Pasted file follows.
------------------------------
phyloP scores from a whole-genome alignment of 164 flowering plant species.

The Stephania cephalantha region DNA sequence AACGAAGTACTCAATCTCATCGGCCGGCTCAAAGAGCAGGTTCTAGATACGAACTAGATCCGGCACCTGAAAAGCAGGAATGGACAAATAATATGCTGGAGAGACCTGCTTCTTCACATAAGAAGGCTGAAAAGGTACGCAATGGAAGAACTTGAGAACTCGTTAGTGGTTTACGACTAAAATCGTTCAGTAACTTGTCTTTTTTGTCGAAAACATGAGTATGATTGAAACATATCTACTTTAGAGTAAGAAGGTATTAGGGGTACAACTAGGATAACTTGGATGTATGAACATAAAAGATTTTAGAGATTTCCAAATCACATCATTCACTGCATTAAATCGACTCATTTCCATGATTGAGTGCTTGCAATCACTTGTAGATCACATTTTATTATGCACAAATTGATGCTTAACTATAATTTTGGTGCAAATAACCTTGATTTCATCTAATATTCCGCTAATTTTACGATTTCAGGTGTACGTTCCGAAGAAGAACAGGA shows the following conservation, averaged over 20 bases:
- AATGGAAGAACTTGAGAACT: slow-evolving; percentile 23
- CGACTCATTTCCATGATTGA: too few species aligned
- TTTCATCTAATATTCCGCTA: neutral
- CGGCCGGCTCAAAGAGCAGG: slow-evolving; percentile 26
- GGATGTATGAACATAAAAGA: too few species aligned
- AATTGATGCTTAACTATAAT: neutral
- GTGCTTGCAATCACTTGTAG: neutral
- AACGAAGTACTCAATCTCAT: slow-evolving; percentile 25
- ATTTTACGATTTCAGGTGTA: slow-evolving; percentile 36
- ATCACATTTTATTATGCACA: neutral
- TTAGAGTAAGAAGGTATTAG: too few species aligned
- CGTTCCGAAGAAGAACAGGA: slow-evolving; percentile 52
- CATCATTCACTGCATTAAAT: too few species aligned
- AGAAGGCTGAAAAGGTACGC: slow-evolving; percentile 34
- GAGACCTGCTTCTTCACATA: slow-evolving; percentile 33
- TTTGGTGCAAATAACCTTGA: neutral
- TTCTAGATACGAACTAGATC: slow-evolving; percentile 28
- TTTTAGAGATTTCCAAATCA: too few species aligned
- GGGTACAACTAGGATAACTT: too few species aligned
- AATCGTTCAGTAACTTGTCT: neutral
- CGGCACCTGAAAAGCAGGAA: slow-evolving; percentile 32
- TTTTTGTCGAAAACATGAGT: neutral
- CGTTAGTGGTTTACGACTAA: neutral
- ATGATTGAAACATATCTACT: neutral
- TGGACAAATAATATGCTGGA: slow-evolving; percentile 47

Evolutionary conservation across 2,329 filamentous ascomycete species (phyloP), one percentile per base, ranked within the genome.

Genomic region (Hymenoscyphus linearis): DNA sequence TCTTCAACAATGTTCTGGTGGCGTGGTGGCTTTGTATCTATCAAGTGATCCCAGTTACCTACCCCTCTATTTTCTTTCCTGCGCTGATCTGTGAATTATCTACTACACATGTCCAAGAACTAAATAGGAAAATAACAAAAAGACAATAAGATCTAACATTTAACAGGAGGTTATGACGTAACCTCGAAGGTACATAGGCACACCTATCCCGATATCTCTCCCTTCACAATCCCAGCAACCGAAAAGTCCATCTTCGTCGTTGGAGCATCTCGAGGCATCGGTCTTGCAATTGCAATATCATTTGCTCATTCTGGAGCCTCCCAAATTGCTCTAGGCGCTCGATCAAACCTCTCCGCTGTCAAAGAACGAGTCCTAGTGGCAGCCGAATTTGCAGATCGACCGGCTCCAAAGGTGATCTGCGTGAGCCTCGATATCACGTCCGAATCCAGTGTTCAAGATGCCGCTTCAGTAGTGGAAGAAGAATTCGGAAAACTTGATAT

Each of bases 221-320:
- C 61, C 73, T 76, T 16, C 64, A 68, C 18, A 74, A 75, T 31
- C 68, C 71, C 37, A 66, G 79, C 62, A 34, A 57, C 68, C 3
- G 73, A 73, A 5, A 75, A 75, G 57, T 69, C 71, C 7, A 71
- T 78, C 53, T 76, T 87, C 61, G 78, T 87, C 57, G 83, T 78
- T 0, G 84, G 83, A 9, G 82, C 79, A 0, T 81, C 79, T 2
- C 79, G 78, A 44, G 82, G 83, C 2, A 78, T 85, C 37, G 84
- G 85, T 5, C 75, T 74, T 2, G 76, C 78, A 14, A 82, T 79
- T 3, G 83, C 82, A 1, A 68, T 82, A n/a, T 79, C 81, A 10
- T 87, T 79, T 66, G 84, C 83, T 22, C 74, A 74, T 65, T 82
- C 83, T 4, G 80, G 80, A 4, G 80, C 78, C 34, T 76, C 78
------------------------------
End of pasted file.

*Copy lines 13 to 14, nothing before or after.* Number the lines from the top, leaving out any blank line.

- TTAGAGTAAGAAGGTATTAG: too few species aligned
- CGTTCCGAAGAAGAACAGGA: slow-evolving; percentile 52